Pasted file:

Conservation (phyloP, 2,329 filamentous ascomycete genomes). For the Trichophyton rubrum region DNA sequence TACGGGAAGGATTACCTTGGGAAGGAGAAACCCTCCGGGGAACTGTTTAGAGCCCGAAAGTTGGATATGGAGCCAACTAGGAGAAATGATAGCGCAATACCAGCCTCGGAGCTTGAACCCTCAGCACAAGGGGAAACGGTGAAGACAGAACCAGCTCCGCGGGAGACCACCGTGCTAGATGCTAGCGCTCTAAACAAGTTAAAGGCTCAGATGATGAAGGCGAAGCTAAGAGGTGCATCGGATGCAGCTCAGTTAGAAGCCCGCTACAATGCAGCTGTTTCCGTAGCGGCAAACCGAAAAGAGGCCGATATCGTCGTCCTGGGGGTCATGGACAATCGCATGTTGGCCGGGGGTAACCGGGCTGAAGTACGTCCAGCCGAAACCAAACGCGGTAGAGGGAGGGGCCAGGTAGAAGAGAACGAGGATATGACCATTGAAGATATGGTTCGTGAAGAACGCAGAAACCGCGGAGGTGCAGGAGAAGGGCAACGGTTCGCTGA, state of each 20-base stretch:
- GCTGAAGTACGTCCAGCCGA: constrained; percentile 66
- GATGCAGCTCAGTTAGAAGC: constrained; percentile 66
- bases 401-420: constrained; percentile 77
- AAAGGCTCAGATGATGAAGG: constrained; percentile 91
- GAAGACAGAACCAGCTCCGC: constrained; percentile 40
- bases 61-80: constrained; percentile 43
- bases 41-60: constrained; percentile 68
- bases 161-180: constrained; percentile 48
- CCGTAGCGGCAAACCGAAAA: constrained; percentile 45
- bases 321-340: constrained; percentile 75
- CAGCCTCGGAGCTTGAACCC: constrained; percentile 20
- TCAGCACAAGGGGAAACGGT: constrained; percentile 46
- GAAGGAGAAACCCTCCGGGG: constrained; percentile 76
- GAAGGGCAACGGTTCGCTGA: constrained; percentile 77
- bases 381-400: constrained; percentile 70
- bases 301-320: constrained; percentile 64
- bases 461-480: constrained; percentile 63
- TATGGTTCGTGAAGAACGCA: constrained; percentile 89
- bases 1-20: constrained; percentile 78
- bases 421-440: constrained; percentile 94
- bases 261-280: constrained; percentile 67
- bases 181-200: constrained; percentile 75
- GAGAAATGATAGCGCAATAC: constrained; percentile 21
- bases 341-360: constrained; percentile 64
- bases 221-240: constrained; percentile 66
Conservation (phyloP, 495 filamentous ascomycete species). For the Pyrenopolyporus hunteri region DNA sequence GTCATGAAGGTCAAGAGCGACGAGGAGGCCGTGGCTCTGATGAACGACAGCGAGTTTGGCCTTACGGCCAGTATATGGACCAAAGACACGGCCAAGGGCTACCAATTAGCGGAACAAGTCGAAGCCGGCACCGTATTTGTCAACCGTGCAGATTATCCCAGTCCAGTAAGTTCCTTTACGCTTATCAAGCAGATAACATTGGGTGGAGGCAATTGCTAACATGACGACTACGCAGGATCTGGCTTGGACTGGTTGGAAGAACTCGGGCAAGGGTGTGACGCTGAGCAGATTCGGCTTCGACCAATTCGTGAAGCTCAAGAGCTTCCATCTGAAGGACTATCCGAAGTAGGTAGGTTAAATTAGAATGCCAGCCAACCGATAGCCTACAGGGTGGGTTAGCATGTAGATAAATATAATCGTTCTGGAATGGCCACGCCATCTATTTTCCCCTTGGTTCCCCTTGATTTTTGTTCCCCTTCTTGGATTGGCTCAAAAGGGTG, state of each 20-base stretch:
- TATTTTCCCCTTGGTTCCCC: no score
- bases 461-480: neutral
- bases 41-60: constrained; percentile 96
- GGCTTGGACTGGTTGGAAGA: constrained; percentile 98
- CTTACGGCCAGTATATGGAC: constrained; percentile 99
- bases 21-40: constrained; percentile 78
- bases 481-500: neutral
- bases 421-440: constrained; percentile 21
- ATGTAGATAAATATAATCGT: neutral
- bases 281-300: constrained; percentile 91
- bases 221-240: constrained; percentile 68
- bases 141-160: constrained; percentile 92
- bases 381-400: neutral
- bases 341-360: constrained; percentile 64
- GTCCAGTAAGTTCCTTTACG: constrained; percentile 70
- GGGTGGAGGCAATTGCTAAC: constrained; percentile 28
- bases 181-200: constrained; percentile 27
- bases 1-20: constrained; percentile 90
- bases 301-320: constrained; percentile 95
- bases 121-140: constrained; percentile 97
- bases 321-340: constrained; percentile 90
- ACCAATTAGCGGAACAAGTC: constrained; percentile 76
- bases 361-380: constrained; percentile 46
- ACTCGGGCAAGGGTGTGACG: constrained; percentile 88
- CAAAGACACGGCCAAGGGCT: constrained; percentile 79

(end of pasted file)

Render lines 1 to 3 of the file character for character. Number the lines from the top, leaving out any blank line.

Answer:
Conservation (phyloP, 2,329 filamentous ascomycete genomes). For the Trichophyton rubrum region DNA sequence TACGGGAAGGATTACCTTGGGAAGGAGAAACCCTCCGGGGAACTGTTTAGAGCCCGAAAGTTGGATATGGAGCCAACTAGGAGAAATGATAGCGCAATACCAGCCTCGGAGCTTGAACCCTCAGCACAAGGGGAAACGGTGAAGACAGAACCAGCTCCGCGGGAGACCACCGTGCTAGATGCTAGCGCTCTAAACAAGTTAAAGGCTCAGATGATGAAGGCGAAGCTAAGAGGTGCATCGGATGCAGCTCAGTTAGAAGCCCGCTACAATGCAGCTGTTTCCGTAGCGGCAAACCGAAAAGAGGCCGATATCGTCGTCCTGGGGGTCATGGACAATCGCATGTTGGCCGGGGGTAACCGGGCTGAAGTACGTCCAGCCGAAACCAAACGCGGTAGAGGGAGGGGCCAGGTAGAAGAGAACGAGGATATGACCATTGAAGATATGGTTCGTGAAGAACGCAGAAACCGCGGAGGTGCAGGAGAAGGGCAACGGTTCGCTGA, state of each 20-base stretch:
- GCTGAAGTACGTCCAGCCGA: constrained; percentile 66
- GATGCAGCTCAGTTAGAAGC: constrained; percentile 66